Expensive guitars make you a better guitarist, says Gibson.

Discussion in 'Bad Dog Cafe' started by regularslinky, Sep 19, 2019.

  1. teleman1

    teleman1 Tele-Afflicted

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    The only guitar that inspired different styles of playing was a Gretsch Anniversary. They play very different than Fender or Gibson. It just made me play more be boppy solos; I only kept it a couple of years as it seemed one dimensional. But I'd say my playing changed for the better.
     
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  2. Boubou

    Boubou Doctor of Teleocity Gold Supporter

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    Another conspiracy theory.
    Sheesh
    :lol:
     
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  3. warrent

    warrent Friend of Leo's

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    The headline is really misleading. In 1980 he played an explorer but bought a custom. It wouldn't have been that expensive back then especially if he bought it used. I agree with him for the time period it would have been easier to play compared to a budget guitar. But it wouldn't have been earth shattering. My first Les Paul was a 69 custom I paid $400 at E.U. Wurlitzer in Boston in 78. So I doubt he paid that much more in 1980.
    The headline makes you think he's talking about buying an R9 instead of a studio.
     
  4. skerwo

    skerwo Tele-Holic

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    Ok, now I recognize why my guitar playing is so poor. I don´t own any Gibson guitar and of course therefore no expensive Gibson :eek:
     
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  5. muchxs

    muchxs Doctor of Teleocity

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    My "Number One" is a "beginner's guitar" I got from the Charlotte, North Carolina Salvation Army via eBay. It cost me $56, delivered.

    It looks like a Telecaster if I take my glasses off.

    :lol: :lol: :lol:

    Here's the thing:

    Decades ago I fumbled along trying to play guitar. There were no tab books, no YouTube, no proliferation of guitar magazines, none of that. I had Mel Bay. Maybe Mel Bay taught Van Halen how to play like Van Halen. It wasn't workin' for me.

    Then...

    Along came Van Halen. OMG! The tone!

    If I was awake and aware I would have listened to Ronnie Montrose's tone, or Joan Jett's "Eighth Floor Record Plant" tone, or Barry's tone from Boston's first album, or many, many more iconic tones.

    But I didn't.

    I set off on a path that eventually took the better part of three decades, my own personal tone quest. Even though I mostly got there twenty years ago, there are still epiphanies.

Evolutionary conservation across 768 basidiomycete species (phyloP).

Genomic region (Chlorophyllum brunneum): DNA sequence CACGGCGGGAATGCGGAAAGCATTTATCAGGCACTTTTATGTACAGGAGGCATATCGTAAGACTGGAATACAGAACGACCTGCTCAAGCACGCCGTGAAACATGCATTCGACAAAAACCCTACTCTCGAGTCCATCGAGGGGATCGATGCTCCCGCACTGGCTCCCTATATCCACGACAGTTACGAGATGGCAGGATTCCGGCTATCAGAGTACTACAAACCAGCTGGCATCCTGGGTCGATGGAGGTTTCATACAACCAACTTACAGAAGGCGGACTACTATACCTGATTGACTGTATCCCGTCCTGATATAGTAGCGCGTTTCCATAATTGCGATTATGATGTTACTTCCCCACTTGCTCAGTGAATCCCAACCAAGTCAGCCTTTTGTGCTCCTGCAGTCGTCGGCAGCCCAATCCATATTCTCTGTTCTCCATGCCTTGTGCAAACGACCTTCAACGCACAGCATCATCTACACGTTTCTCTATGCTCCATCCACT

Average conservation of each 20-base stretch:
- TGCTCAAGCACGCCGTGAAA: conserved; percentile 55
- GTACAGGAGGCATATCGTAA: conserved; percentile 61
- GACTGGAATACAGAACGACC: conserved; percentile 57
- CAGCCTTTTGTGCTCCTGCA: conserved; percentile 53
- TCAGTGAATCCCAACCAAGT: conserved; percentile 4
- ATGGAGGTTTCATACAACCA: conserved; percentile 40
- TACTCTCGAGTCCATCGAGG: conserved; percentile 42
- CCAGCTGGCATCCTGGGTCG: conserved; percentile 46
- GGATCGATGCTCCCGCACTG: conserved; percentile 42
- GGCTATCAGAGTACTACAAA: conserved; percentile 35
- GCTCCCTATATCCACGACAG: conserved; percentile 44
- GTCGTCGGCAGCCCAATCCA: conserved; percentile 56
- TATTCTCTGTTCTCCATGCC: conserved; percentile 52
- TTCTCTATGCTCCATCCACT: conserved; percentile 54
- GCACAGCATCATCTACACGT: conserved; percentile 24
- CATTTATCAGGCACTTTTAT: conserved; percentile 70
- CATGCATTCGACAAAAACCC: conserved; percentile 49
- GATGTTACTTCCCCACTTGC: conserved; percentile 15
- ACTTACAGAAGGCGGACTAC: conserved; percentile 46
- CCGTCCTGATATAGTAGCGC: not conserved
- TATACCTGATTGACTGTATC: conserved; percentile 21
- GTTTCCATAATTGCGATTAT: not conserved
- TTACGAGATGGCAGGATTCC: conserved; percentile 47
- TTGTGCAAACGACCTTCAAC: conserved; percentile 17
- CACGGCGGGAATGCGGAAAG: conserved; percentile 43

First Epiphany: I was chasing after tone when I should have been practicing, a big reason why I still suck. Sure, there were challenges. Like I said, Mel Bay isn't an easy and direct path to playin' like Van Halen.

    Second Epiphany: Although I suck marginally less with a Custom Shop Strat in my hands, I still suck. Operative terms: "marginally", and "suck."

    Third Epiphany: Another musician recently demonstrated that he sounds like Sonny Landreth plugged into Sonny's Dumble only using my $56 guitar plugged into my amp.

    Fourth Epiphany: Same guitar player using his own expensive guitar plugged into my amp sounds marginally better. Mind you, there ain't much wiggle room when you already sound like Sonny Landreth plugged into Sonny's Dumble.

    Ah, so!


    gravelgarden.png
     
    Last edited: Sep 19, 2019
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  6. Murphcaster

    Murphcaster Tele-Meister

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    I might be missing something here, but the title of this thread seems misleading to me. If i missed it, apologies, but i didn't see anywhere in the article that mentioned, "Gibson says expensive guitars will make you a better guitarist". Base on my reading, this one specific experience of purchasing an expensive guitar helped make Mr. Barresi a more confident guitarist. When someone has more confidence, they can certainly be better at what they do, regardless of what that is. It just happened to work for this guy. I didn't see any insinuation that everyone should do this in order to be a better guitarist. o_O But again, if i overlooked it, my apologies.
     
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  7. theprofessor

    theprofessor Friend of Leo's

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    One of the central claims is here:

    "...and going into the rehearsal room the next day and playing it, instantly made me a better player because of the confidence that you exude when you have something of substance and it just sounded so much better than the guitar I was playing at the time..."